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I challenge you to step back and think about how you manage employee performance at your organization. How frequently are you evaluating employee performance? Are you still doing so annually or have you introduced a program that drives more frequent feedback? What do those performance conversations look like? Are they productive conversations that offer employees the tools and resources they need to improve performance and grow their careers? Is the process aligned to your business cycle and designed to drive business results?
Key to a successful performance process is aligning employee goals with the goals of the business, and then reviewing progress against those goals in a cadence that aligns with the business cycle. In addition, having clearly defined skills and competencies that enable high levels of performance will make it easier to focus on employee development in areas that drive the right business results.
Performance discussions should be the foundation of learning and career development. They’re opportunities to pause and reflect on the past, but more importantly, focus on the future. A mindset of ongoing performance development offers an opportunity for more timely feedback, along with greater efficiency, transparency, and alignment between employees, managers, and the business.
Creating a culture of ongoing employee development, rather than annual performance, means that both employees and managers enter feedback conversations with a growth mindset. Employees want to grow and develop their careers, and managers should focus on fostering business growth. Without a process for focusing on learning and development, such conversations run the risk of dying off regardless of their effectivity. Learning is the secret ingredient for enabling employee development that drives business outcomes.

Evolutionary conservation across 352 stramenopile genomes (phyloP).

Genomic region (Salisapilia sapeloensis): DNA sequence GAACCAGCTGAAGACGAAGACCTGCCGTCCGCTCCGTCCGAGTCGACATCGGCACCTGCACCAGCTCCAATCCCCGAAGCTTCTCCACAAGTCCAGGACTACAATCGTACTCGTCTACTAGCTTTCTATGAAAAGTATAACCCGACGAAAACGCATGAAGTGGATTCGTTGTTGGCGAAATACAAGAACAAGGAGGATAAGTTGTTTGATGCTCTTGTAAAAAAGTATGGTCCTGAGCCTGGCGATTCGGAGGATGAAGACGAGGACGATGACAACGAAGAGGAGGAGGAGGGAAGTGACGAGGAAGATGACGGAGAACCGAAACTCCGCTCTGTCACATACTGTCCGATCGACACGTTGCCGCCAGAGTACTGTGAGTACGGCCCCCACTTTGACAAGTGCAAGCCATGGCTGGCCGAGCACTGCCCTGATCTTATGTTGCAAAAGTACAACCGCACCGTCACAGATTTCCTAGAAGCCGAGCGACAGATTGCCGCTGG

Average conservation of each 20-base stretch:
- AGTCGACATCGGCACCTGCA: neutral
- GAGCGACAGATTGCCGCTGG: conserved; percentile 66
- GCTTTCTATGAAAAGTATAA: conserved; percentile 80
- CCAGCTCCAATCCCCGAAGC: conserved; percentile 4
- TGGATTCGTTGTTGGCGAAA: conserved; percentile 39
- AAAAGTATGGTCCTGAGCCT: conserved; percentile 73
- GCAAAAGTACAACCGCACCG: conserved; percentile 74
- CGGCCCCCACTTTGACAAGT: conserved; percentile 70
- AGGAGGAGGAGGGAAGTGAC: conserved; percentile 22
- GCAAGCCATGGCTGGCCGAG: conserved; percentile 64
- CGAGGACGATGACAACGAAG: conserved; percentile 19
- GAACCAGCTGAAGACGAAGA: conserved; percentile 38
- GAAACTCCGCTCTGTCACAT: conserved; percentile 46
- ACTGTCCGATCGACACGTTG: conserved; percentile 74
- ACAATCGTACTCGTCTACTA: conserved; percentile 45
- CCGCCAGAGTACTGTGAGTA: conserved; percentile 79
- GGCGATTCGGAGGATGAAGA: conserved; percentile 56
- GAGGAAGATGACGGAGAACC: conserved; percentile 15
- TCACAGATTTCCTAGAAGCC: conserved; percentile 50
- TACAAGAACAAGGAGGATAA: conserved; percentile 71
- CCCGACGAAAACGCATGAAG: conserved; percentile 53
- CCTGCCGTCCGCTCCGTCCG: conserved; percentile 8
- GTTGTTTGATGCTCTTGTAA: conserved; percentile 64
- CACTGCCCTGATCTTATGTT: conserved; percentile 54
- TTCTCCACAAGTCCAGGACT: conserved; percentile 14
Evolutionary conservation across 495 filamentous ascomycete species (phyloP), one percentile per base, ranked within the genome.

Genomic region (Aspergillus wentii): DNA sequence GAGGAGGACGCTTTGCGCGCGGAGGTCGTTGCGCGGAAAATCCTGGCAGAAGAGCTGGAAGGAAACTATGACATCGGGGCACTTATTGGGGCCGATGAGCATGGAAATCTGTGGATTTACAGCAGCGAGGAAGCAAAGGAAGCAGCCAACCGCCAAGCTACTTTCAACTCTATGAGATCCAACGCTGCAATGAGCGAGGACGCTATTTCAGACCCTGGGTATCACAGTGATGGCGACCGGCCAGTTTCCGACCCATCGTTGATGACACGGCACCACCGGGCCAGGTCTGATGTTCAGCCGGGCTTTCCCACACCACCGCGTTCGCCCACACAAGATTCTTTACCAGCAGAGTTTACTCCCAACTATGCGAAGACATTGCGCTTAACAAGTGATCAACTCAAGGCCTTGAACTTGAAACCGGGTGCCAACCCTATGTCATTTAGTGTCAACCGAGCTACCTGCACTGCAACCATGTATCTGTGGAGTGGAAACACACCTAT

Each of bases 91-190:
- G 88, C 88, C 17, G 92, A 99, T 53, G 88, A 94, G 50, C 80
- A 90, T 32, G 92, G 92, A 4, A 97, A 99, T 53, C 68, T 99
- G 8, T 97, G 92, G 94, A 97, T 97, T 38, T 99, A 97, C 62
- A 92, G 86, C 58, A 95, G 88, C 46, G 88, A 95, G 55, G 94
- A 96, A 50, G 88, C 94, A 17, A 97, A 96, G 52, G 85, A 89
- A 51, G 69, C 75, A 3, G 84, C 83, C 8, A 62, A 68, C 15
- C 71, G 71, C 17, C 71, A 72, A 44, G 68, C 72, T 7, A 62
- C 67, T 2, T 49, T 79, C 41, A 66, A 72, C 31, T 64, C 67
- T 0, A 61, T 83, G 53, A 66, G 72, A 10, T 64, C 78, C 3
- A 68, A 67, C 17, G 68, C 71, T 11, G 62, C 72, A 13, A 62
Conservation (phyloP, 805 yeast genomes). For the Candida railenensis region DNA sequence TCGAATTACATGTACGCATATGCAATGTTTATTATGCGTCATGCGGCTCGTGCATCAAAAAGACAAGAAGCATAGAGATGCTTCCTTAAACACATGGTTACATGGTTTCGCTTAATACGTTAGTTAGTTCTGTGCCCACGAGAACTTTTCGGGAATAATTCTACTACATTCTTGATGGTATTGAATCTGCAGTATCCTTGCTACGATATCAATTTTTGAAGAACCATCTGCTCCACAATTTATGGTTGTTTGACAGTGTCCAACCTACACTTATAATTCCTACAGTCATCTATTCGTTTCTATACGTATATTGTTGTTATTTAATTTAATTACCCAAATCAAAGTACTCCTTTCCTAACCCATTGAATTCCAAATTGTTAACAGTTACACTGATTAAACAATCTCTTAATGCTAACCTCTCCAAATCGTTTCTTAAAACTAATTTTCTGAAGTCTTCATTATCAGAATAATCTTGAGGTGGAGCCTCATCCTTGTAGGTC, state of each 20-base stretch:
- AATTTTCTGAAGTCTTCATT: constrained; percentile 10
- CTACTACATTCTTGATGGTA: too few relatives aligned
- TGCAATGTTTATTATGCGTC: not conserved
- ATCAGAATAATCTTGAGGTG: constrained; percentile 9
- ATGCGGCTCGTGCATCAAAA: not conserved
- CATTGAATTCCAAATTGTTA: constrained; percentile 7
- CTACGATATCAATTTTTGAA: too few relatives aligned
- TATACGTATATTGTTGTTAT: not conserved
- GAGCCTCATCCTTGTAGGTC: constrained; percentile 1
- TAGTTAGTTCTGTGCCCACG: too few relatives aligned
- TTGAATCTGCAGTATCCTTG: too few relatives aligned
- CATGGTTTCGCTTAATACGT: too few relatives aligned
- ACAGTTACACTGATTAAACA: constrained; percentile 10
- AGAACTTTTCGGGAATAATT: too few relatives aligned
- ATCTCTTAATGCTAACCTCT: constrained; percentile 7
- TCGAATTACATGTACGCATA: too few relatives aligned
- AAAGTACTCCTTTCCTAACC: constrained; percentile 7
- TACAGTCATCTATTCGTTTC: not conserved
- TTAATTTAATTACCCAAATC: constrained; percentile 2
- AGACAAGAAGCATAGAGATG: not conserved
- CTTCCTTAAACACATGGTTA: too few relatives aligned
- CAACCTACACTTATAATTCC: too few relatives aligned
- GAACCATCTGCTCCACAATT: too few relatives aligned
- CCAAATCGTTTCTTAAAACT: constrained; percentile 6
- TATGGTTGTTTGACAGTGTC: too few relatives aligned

Learning should be aligned with the direction of your business. Start by answering the question “what makes my business successful?” For example, a business that relies heavily on customer service will want to focus on learning on developing people and communication skills, problem-solving, and effectively navigating difficult interactions with customers. That’s a very different set of skills than a construction worker, or an accountant may need. It’s a critical first step for you to determine what sets of skills your learning tool will need to deliver the training needed to support the business.
Having an effective learning management system (LMS) will make developing skills and competencies in your employees much more efficient. Once you figure out the critical skills needed, the next step is to start vetting tools. Whether purchasing as standalone or expanding capabilities within your current HR system, integrating performance development and learning management technologies will enable ease-of-use, two-way communication, and the “just in time” learning employees and managers require today. Beyond that, it’s critical that the courses are vetted and tailored to meet your business needs – a “one-size-fits-all” LMS likely won’t drive the expected results.
The cycle starts with setting objectives and a regular cadence of performance development discussions while trying it all together. Each discussion should be a look back (what did the employee accomplish against their objectives last quarter?) and a look forward (what are the employee’s objectives the next quarter and what should their development focus be?). The development part of the discussion leads directly to the resources available in the LMS. A performance development process with a growth mindset is both a win for your employees and a win for your business.